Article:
civil 3d fundamentals: pasting surfaces

image Have you ever wanted to make a surface that was the composite of two other surfaces?

For example, would you like a complete finished ground model consisting of roads, ponds, lot grading and more combined with the original existing ground?

Do you dream at night about it being dynamic to the original surfaces?

Well, dream no more.  Surface pasting is your answer.

Read on…

Step 1: Make a new, blank surface.  I like to call mine Composite FG.


Step 2: Right click on Edits and choose Paste Surface.  Choose your biggest “platform” surface, which is usually your existing ground, or maybe existing ground stripped or something like that.


Step 3: Right click on Edits and choose Paste Surface.  Choose your second surface, which could be a corridor based surface or grading object surface, etc.

**Note the preview pane contains a list of each surface you pasted into the Composite FG.  You can removed pasted surfaces at any time by right clicking in here.


Step 4: Investigate your drawing, isolating the Composite FG surface.  Note that the corridor surface TIN has replaced EG TIN where the two overlap making one integrated surface object.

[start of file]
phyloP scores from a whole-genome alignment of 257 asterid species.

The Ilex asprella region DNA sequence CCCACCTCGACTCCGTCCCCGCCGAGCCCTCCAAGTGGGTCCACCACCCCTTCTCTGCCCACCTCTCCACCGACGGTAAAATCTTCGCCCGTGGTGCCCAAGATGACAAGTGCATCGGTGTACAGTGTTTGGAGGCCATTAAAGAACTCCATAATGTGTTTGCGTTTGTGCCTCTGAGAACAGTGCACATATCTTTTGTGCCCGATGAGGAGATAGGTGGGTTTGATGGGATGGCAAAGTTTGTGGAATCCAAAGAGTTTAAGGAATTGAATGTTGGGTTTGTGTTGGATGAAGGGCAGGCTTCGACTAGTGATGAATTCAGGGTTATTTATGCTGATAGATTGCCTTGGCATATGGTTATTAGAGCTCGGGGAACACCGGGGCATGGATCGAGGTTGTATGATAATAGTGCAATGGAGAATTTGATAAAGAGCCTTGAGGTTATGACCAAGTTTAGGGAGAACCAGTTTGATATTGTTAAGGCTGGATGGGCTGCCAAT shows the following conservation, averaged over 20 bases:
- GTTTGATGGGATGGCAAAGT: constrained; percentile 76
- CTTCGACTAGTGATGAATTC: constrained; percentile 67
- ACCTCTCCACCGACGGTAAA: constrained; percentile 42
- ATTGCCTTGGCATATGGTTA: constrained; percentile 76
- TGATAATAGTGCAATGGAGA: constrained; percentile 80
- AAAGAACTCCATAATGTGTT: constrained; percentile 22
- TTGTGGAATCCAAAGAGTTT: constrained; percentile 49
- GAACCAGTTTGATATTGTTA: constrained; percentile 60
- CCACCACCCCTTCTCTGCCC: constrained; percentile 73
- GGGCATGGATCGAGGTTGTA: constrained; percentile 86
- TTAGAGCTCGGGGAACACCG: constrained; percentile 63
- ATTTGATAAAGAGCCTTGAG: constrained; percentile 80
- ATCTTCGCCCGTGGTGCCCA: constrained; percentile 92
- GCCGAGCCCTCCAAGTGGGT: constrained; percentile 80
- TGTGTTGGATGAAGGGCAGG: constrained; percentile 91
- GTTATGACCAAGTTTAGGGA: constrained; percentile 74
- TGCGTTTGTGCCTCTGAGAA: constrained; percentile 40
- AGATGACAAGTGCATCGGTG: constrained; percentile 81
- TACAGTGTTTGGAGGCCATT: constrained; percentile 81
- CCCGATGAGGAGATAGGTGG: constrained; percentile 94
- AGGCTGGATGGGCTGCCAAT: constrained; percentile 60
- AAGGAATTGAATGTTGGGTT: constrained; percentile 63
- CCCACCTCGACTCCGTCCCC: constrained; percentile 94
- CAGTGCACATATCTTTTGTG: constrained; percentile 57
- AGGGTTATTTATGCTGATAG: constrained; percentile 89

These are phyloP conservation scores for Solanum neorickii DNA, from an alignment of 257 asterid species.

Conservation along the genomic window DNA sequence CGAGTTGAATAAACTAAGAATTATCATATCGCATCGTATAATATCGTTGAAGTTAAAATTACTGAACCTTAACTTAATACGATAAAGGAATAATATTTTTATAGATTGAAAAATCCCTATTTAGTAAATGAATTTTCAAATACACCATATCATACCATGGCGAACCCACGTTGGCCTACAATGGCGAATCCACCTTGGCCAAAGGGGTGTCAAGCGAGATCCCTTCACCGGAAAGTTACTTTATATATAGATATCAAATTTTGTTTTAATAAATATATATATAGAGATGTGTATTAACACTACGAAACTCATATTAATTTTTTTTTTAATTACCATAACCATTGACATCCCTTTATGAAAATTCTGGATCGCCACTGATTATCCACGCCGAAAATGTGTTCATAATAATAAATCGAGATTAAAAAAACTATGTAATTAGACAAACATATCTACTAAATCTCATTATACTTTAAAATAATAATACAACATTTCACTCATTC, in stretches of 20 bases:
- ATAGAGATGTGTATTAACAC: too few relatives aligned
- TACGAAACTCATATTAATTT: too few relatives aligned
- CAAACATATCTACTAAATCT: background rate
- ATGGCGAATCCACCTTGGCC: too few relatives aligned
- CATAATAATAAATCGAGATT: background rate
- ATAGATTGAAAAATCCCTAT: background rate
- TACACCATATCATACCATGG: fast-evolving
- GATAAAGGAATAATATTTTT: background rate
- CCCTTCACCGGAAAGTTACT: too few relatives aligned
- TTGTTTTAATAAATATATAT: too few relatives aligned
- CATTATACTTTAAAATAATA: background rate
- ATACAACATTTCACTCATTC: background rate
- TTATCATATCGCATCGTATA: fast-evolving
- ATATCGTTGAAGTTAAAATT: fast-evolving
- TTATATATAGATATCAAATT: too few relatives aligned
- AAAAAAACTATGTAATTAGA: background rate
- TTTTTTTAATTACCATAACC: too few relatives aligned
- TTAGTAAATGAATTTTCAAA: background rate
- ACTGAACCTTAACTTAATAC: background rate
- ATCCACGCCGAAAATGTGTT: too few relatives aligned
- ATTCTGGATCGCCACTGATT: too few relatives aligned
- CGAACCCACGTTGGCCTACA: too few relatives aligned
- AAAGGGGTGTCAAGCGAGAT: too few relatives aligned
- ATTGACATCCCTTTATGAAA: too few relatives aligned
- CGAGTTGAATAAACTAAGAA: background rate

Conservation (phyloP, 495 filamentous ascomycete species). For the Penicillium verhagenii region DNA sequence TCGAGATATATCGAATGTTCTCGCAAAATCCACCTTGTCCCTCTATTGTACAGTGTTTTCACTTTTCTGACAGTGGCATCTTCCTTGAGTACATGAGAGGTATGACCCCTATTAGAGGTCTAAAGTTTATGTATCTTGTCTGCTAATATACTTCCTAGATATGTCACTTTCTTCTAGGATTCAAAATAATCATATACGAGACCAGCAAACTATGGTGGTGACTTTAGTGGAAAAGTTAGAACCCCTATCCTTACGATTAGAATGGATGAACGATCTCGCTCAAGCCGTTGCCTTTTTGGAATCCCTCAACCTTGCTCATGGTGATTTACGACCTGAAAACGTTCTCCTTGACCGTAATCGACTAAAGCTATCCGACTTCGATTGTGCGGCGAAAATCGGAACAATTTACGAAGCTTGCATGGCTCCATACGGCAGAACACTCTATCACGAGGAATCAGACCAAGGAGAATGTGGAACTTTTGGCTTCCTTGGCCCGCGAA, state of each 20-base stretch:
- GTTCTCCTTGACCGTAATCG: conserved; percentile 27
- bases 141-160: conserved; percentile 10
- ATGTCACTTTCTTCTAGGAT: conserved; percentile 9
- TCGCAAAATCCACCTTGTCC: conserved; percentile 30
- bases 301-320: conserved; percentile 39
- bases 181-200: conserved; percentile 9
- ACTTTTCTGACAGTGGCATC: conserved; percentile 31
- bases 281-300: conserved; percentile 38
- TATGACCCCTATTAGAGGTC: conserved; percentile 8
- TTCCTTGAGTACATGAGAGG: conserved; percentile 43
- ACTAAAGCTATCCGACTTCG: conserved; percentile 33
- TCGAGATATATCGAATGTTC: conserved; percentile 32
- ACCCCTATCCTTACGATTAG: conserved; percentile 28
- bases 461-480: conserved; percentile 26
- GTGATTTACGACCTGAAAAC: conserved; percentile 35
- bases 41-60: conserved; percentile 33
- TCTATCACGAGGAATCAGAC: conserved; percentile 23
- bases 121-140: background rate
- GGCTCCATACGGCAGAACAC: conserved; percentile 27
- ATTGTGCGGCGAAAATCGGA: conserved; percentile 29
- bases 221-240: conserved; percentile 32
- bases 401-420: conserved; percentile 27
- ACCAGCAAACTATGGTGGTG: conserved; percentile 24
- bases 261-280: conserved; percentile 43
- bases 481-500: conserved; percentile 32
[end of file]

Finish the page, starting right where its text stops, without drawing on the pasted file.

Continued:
The best part is- this composite surface is dynamic to both the EG and the corridor surface.  So if your surveyors come in with new points or your profiles change (and therefore your corridor is rebuilt), this Composite FG will always react immediately.

My favorite technique is to build the composite surface on day one and use it as the rim/rule target for my pipe networks and similar tasks that would otherwise require me to wait for my smaller FG surfaces were ready. 

 As I continue to design my project, I add more elements to my composite surface and make edits, but I never have to tell my pipe networks to seek another surface, nor do I have to figure out which surface works for which structures, and other surface based tasks.


  1. fairhilleng says:

    Thank you for this post. I think a lot of people would appreciate more like this.

    What do you recommend for a composite surface style for final plotting if the EG surface extends beyond the limits of grading? Typically we like to display solid proposed contours and background (dashed) existing contours that are not modified. Would a boundary around the Composite FG at the limits of grading be the best bet? The EG surface could then be displayed with a background style.

    John Mascari, Fair Hill Engineering, Civil 3D 2008

  2. Tim McGivern says:

    This is great, but doesn’t seem to work if you want to “stitch” two or more surfaces together. How can this be done?